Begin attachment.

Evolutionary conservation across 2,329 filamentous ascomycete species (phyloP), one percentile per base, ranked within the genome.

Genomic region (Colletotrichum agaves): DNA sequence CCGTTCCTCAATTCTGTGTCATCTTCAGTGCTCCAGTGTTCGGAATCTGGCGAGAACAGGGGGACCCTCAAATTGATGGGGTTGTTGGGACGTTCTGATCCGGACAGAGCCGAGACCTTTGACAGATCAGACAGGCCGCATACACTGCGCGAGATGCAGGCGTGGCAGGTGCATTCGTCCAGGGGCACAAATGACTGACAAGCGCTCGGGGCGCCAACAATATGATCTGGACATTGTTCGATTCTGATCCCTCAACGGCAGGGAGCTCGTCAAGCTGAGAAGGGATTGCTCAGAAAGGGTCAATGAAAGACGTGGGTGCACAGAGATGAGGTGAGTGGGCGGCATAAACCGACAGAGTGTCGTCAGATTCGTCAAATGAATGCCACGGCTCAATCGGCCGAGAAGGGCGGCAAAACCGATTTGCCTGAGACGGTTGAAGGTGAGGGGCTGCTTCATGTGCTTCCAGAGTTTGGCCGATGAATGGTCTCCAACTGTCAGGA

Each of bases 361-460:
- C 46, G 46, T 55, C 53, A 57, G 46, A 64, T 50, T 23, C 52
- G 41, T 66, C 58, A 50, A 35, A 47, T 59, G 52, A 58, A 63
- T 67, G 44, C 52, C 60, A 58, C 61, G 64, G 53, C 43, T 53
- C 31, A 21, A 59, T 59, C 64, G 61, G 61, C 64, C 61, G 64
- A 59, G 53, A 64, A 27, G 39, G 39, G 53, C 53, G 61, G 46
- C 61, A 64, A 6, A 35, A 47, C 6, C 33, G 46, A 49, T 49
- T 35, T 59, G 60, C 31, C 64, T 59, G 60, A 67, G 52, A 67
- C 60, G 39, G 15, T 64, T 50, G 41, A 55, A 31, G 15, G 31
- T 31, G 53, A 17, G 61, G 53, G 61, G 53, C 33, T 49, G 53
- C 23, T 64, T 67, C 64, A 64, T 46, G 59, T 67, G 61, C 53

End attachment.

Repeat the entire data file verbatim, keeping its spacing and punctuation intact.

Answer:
Evolutionary conservation across 2,329 filamentous ascomycete species (phyloP), one percentile per base, ranked within the genome.

Genomic region (Colletotrichum agaves): DNA sequence CCGTTCCTCAATTCTGTGTCATCTTCAGTGCTCCAGTGTTCGGAATCTGGCGAGAACAGGGGGACCCTCAAATTGATGGGGTTGTTGGGACGTTCTGATCCGGACAGAGCCGAGACCTTTGACAGATCAGACAGGCCGCATACACTGCGCGAGATGCAGGCGTGGCAGGTGCATTCGTCCAGGGGCACAAATGACTGACAAGCGCTCGGGGCGCCAACAATATGATCTGGACATTGTTCGATTCTGATCCCTCAACGGCAGGGAGCTCGTCAAGCTGAGAAGGGATTGCTCAGAAAGGGTCAATGAAAGACGTGGGTGCACAGAGATGAGGTGAGTGGGCGGCATAAACCGACAGAGTGTCGTCAGATTCGTCAAATGAATGCCACGGCTCAATCGGCCGAGAAGGGCGGCAAAACCGATTTGCCTGAGACGGTTGAAGGTGAGGGGCTGCTTCATGTGCTTCCAGAGTTTGGCCGATGAATGGTCTCCAACTGTCAGGA

Each of bases 361-460:
- C 46, G 46, T 55, C 53, A 57, G 46, A 64, T 50, T 23, C 52
- G 41, T 66, C 58, A 50, A 35, A 47, T 59, G 52, A 58, A 63
- T 67, G 44, C 52, C 60, A 58, C 61, G 64, G 53, C 43, T 53
- C 31, A 21, A 59, T 59, C 64, G 61, G 61, C 64, C 61, G 64
- A 59, G 53, A 64, A 27, G 39, G 39, G 53, C 53, G 61, G 46
- C 61, A 64, A 6, A 35, A 47, C 6, C 33, G 46, A 49, T 49
- T 35, T 59, G 60, C 31, C 64, T 59, G 60, A 67, G 52, A 67
- C 60, G 39, G 15, T 64, T 50, G 41, A 55, A 31, G 15, G 31
- T 31, G 53, A 17, G 61, G 53, G 61, G 53, C 33, T 49, G 53
- C 23, T 64, T 67, C 64, A 64, T 46, G 59, T 67, G 61, C 53